Through determination and pluck, a few dozen immigrant production workers have achieved what years of wrangling by labor leaders and anti-globalization activists have not: They stopped a factory from moving to Mexico.
U.S. District Judge Carlos R. Moreno sided with the newly unionized workers Tuesday, handing down an astonishing preliminary injunction that prevents a Gardena jewelry manufacturer from going through with a planned relocation to Tijuana.
Quadrtech Corp., which employs about 120 minimum-wage assemblers, was also ordered to bring back two truckloads of equipment it had already shipped south.
The injunction, which was sought by the National Labor Relations Board, will remain in effect until the NLRB rules on dozens of charges filed by the union, a process that could take years.
The most serious is an allegation that business owner Vladimir Reil planned his move only to avoid dealing with the Communications Workers of America, the union that represents the workers.
In granting the injunction, the judge found that the workers were likely to win the NLRB case, which would force Reil to remain and bargain in good faith. The company can appeal.
The tale of the minimum-wage jewelry assemblers, who began fighting in May for better working conditions after a supervisor refused to give an injured worker a chair, illustrates that even in a time of momentous economic shifts, individual employees have some power.
But the rarity of the court order--and the shock it elicited from business and labor leaders across the nation--also underscores the difficulties workers face in turning that power into tangible gains.
Hundreds of thousands of production jobs have been moved to Mexico and other low-wage countries over the last decade. Threatening such a move has become a common reaction to a union organizing campaign, although the tactic is illegal.
A survey of more than 100 businesses by two Cornell University researchers in 1996 found that half responded to union organizing drives by threatening to close or move to a low-wage country. In one case, the employer prominently posted a map of North America with a large red arrow pointing to Mexico.
It is rare, however, that a union fights the move and rarer still that the federal government backs the union in a court case. The injunction issued Tuesday was the first of its kind in the Los Angeles region, and perhaps the nation. Nationally, the NLRB has gone to court to stop employers from anti-union activity fewer than 100 times a year for most of the last decade.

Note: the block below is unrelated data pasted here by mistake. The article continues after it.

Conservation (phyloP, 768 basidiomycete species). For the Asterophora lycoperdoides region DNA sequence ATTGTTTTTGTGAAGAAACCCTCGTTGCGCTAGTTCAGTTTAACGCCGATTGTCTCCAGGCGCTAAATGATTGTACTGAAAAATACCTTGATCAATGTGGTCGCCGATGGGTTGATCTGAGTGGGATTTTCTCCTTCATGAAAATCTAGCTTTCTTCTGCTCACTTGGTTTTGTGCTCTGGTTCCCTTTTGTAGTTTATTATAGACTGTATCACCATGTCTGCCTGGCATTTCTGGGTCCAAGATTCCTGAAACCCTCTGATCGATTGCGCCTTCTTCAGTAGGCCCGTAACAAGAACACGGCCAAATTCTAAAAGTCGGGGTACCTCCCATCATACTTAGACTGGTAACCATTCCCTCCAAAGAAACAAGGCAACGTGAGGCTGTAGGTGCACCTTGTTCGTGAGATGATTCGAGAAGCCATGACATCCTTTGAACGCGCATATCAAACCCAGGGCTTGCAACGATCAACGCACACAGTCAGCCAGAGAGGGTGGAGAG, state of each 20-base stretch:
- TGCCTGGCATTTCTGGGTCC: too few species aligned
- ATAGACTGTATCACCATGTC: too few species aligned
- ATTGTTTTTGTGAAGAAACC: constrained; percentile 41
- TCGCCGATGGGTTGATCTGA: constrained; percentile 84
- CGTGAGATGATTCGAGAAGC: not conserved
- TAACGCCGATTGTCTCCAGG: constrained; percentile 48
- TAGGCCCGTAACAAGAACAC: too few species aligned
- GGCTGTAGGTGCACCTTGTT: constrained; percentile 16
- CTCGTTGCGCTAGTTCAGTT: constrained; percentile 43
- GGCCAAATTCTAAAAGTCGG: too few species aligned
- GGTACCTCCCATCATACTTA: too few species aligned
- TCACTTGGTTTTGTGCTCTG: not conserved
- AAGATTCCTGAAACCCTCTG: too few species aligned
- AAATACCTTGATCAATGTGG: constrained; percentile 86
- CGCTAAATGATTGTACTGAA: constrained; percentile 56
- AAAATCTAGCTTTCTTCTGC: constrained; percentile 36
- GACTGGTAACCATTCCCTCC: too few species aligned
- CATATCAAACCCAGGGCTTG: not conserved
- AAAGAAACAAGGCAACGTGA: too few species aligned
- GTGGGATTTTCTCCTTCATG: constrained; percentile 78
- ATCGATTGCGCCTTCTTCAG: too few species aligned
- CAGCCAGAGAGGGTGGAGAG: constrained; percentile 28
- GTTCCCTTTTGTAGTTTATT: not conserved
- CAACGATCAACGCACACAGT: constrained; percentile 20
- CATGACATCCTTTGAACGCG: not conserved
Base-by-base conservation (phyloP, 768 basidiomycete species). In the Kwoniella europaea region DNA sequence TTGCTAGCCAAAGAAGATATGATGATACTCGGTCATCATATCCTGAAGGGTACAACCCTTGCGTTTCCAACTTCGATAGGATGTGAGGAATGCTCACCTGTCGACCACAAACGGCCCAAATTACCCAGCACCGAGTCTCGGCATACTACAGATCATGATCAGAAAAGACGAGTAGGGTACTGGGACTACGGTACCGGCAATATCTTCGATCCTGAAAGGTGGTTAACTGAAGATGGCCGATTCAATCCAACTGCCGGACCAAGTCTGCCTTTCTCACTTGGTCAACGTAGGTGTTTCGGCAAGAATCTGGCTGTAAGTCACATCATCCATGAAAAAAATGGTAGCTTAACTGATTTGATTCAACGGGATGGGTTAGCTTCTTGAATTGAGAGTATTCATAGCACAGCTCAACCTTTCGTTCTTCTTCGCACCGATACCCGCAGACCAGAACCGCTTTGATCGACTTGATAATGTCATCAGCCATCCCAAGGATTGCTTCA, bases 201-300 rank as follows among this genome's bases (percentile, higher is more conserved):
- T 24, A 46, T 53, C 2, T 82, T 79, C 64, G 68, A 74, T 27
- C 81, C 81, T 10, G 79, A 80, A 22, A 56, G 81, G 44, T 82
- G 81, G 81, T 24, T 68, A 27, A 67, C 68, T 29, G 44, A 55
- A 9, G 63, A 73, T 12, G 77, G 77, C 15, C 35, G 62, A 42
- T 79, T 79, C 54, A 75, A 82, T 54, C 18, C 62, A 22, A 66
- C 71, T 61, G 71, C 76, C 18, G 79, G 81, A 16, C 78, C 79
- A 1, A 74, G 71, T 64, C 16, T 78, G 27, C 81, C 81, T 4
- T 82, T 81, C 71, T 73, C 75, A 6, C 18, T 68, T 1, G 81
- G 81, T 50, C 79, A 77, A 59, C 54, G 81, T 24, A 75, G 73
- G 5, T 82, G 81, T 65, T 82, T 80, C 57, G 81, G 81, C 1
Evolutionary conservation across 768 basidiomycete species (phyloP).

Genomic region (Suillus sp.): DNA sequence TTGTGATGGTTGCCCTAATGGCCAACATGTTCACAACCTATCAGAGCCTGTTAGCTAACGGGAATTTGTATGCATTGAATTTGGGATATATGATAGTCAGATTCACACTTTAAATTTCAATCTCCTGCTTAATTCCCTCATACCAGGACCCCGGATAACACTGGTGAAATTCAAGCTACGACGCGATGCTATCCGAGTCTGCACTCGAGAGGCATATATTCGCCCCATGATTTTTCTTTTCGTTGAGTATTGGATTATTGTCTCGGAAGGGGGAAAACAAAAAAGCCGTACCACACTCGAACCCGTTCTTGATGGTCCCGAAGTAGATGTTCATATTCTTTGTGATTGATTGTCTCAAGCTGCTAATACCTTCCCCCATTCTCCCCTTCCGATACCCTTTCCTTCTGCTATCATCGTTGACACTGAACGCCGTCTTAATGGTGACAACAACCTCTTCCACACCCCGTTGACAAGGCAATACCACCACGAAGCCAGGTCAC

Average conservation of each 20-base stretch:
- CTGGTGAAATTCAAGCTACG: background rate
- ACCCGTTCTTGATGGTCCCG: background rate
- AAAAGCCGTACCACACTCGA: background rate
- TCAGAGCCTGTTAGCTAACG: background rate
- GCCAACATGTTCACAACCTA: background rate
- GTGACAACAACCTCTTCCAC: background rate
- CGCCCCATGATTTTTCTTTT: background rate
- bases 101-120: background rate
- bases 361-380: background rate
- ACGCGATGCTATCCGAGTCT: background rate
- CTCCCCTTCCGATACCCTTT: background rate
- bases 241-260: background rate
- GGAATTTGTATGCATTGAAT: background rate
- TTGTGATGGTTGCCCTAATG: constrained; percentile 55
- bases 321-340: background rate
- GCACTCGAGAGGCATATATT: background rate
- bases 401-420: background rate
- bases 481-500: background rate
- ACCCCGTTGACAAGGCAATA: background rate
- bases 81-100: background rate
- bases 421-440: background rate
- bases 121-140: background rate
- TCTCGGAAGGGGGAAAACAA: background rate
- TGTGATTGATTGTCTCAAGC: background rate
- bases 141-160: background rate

"It is unusual, far too unusual given how often it happens," said John Hiatt, general counsel for the AFL-CIO. "If a company's got a smart lawyer, they can usually avoid it pretty easily."
Reil did not respond to numerous phone calls, and his attorney, Gregory G. Kennedy, said only that he was "not authorized to comment." In court briefs, Quadrtech attorneys argued that the move--announced one day after the union was certified to represent workers--was motivated by "purely economic reasons."
Several business groups reacted to the ruling with disbelief. "It's astounding. It's terrible," said Gino De Carlo, spokesman for the California Manufacturers Assn., adding that the employer's motives for moving should not be relevant. "Whatever reason he had for it, it's his own company."
Workers at Quadrtech, most of whom are long-term employees and earn the state minimum wage of $5.75 an hour, were relieved to keep their jobs, which had been scheduled to end this month.
But several said working conditions have deteriorated since the union election in October. Production speeds are faster and supervisors have imposed arbitrary rules, such as a ban on conversation. They believe those conditions won't improve until they sign their first union contract.
"We're pleased with [the injunction]. It's a win. But we're too tired to celebrate," said Sonia Avalos, who has assembled earrings and other jewelry for six years. "It's very difficult. We can stand it only a little while longer. . . .
"What we want is that the factory stays here, and they give us a raise and treat us like people."
Other workers--mainly women from Mexico and Central America--described a physically punishing environment. Some assembled as many as 1,700 rings and studs used for body-piercing a day. Temperatures were maintained above 90 degrees to facilitate working the metal. Some employees were forced to stand for an entire 10-hour shift.
"I was with the company 18 years, and I never made more than the minimum wage," said Luz Maria Venegas, who is off work on disability leave with a bad back. A shipping clerk, she lifted packages weighing up to 50 pounds.
With limited educations and English skills, the workers said their options were limited. Many family members worked the line together.